If the architecture of the early modern movement has become a consumer product, conveniently packaged and displayed for use by those wishing to acquire a lifestyle, or designers wishing to create one for them, then Ernö Goldfinger has been one of the great branding successes. His name is perhaps second only to that of his contemporary and rival, Berthold Lubetkin, in level of recognition.
At the time of his death in 1987, it is unlikely that anyone would have imagined that Goldfinger would have been the subject of a biography such as Nigel Warburton's. But when one looks at the elements that go to make up the Goldfinger brand, his posthumous renown becomes more understandable. For whatever reasons of obsessiveness or egoism, he was exemplary in preserving his archives. These provided a good basis for encouraging the National Trust to buy the house in Willow Road, Hampstead, designed by Goldfinger in 1938, where further archives were piled up, as well as a collection of art by surrealists and their successors. Add to this a tenuous connection to Ian Fleming's villain, the need for art directors to use the tallest possible housing blocks as backgrounds for photo shoots, and the fact that the architectural style battles (Prince of Wales v. the professionals) of the 1980s and 1990s were mostly fought with cardboard cutouts from the 1930s - and the picture grows still clearer.
Goldfinger was an uncomfortable and difficult man who never fitted into the gentlemanly architectural establishment in his adopted country. The most conspicuous examples of his architecture, such as Trellick Tower in North Kensington, and Alexander Fleming House at Elephant and Castle, seem to be a direct expression of his character, in contradiction to the sensitivity and subtlety that he displayed in the design of Willow Road and other smaller buildings. The predictable irony of the Goldfinger "brand" is that it could happen only after he was off the scene.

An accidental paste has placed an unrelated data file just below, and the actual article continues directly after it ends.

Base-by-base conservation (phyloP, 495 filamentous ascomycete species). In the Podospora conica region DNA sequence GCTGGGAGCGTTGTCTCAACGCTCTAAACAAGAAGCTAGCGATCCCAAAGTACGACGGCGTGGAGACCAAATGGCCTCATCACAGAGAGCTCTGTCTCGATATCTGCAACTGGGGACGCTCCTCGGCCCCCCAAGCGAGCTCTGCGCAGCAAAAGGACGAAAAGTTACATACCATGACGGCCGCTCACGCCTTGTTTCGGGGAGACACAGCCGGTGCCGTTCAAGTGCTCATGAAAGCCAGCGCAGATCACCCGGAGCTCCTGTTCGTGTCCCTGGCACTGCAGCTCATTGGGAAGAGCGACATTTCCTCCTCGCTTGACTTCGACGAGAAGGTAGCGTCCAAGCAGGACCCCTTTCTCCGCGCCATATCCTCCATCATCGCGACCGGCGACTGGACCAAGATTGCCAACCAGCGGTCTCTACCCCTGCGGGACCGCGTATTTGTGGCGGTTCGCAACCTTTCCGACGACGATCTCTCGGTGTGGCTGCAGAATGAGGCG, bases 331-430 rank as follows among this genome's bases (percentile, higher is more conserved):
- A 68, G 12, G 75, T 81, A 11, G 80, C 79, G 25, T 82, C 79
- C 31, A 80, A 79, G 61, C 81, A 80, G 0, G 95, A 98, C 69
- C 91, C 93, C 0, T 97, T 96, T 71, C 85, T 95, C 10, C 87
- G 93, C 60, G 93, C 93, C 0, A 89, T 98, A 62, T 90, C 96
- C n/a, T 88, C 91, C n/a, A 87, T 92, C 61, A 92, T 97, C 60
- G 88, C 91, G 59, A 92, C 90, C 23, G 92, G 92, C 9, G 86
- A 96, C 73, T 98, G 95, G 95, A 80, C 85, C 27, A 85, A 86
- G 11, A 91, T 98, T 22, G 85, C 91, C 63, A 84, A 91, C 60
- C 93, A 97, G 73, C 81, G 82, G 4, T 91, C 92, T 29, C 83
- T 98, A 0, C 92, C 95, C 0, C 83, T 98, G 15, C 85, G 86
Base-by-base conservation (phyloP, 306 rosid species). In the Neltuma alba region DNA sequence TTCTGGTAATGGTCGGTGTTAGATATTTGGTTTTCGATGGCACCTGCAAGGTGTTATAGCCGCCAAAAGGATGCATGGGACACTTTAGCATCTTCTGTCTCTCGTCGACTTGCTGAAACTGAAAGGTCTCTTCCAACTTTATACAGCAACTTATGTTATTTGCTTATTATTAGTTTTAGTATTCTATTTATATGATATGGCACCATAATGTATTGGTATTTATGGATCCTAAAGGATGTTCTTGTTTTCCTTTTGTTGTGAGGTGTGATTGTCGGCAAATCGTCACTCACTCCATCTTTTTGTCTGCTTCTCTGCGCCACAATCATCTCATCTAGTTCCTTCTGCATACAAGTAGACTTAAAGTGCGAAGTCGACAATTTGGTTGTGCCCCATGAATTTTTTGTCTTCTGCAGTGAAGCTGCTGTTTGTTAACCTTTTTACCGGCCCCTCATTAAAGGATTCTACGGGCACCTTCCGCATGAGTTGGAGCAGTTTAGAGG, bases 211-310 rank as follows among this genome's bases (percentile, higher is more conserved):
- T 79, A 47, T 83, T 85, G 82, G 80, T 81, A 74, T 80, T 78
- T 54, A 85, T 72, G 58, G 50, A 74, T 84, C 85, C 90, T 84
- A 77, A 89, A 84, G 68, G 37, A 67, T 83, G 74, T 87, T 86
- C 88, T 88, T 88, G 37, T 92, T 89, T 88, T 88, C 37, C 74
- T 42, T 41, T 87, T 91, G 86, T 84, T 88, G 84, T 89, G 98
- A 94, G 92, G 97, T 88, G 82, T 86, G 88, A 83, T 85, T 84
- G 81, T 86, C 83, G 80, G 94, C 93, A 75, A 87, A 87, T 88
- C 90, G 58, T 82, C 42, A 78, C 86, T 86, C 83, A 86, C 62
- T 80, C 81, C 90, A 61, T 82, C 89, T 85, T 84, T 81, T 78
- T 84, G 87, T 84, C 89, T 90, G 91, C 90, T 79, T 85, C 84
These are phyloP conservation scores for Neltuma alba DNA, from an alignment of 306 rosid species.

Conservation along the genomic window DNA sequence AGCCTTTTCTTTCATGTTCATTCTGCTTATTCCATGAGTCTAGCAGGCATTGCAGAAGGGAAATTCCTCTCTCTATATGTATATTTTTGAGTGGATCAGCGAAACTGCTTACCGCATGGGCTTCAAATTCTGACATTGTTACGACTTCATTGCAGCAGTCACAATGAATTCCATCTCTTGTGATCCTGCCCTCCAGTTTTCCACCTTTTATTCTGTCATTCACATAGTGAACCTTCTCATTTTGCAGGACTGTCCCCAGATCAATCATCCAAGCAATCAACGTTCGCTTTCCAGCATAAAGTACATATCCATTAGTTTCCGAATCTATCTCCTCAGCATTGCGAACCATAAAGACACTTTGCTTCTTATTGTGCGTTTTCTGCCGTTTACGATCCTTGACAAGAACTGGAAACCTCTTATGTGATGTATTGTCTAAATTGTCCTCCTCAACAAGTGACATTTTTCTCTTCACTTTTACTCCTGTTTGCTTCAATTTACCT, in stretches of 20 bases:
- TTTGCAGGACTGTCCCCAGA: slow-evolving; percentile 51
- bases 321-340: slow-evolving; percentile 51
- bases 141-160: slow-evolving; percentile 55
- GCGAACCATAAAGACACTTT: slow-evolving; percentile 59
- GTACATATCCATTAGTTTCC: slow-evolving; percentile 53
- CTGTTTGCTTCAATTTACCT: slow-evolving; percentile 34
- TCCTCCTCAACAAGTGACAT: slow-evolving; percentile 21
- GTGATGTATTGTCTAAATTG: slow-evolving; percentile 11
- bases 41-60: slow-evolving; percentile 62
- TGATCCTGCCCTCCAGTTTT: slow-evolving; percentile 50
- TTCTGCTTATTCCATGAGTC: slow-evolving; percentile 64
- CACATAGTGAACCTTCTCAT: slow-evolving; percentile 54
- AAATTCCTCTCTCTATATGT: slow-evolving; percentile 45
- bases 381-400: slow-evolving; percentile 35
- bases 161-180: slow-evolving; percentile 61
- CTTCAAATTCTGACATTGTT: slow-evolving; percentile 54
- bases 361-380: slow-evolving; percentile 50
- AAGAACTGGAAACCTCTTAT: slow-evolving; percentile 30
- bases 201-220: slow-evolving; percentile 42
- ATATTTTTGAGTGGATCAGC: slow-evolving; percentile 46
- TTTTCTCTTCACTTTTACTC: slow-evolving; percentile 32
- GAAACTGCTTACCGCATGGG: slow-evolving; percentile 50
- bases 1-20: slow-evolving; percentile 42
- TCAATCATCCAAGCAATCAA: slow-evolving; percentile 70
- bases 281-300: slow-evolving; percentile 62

Only brief texts have been published on Goldfinger hitherto, so there is still a need for a comprehensive "life and work". But Warburton is a philosophy lecturer rather than an architectural historian, and his book is mostly about the life. Perhaps this reflects one outcome of the branding of Goldfinger, that we prefer the gossip without the effort of looking at the buildings. Yet, while it includes some fruity personal details, this is a book with academic ambitions.
For the first half of Goldfinger's life, the formula works well, and the research on Paris in the 1920s is thorough. The second half, covering Goldfinger's most successful years of practice, is rather rushed by contrast. Like most architects, his work was his life and without it there is little left to discuss.
Intelligent writing in architectural history is rare in Britain at present, so there is scant justification for academic snobbery, but Warburton makes some elementary mistakes in this area. Few specialists in architectural history share his grasp of aesthetic philosophy, but he is inclined to oversimplify the arguments by taking architects' statements in isolation from the complex and contradictory context in which they usually originate.
Goldfinger's relationship to surrealism was unparalleled among architects in Britain, arguably subverting the ostensibly rational basis of his work, yet this is scarcely acknowledged.
The life can hardly fail to elucidate the work, but it is important to rescue Goldfinger from being a fashion phenomenon by developing a better understanding of his real strengths and weaknesses.
Alan Powers is associate senior lecturer in architecture, University of Greenwich.
Ernö Goldfinger: The Life of an Architect
Author - Nigel Warburton
Publisher - Routledge
Pages - 197
Price - £30.00
ISBN - 0 415 25853 7